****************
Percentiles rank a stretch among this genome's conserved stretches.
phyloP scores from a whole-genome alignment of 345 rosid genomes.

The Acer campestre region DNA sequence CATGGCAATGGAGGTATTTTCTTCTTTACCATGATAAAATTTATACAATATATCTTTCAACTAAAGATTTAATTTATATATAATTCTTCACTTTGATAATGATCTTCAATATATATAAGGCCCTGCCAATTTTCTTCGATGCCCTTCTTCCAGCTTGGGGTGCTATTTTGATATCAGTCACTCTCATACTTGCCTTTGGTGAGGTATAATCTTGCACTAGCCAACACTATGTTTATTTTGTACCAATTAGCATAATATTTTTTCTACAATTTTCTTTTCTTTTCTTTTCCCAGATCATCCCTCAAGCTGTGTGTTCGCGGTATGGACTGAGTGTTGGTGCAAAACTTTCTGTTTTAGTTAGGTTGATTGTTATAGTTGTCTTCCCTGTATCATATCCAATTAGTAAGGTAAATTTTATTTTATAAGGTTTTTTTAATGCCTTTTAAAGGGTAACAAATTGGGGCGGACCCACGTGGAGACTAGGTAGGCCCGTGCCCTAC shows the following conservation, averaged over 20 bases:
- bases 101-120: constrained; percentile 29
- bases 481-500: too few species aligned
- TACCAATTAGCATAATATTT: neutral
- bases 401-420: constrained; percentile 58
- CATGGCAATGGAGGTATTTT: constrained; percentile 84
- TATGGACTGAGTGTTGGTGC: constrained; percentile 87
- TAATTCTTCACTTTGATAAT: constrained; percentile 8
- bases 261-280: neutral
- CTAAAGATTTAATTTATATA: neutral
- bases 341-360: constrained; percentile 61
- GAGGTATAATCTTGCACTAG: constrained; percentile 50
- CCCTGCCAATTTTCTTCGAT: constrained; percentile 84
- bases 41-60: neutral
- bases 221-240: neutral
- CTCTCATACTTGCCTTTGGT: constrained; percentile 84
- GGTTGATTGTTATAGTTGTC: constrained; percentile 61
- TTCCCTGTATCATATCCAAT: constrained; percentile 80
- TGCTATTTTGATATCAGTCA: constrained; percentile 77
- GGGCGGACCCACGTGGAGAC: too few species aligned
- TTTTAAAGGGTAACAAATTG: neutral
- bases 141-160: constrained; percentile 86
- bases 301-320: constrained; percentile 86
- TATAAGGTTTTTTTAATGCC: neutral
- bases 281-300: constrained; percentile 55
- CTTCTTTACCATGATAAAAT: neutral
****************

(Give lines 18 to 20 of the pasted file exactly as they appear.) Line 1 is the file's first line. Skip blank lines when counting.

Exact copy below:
- CTCTCATACTTGCCTTTGGT: constrained; percentile 84
- GGTTGATTGTTATAGTTGTC: constrained; percentile 61
- TTCCCTGTATCATATCCAAT: constrained; percentile 80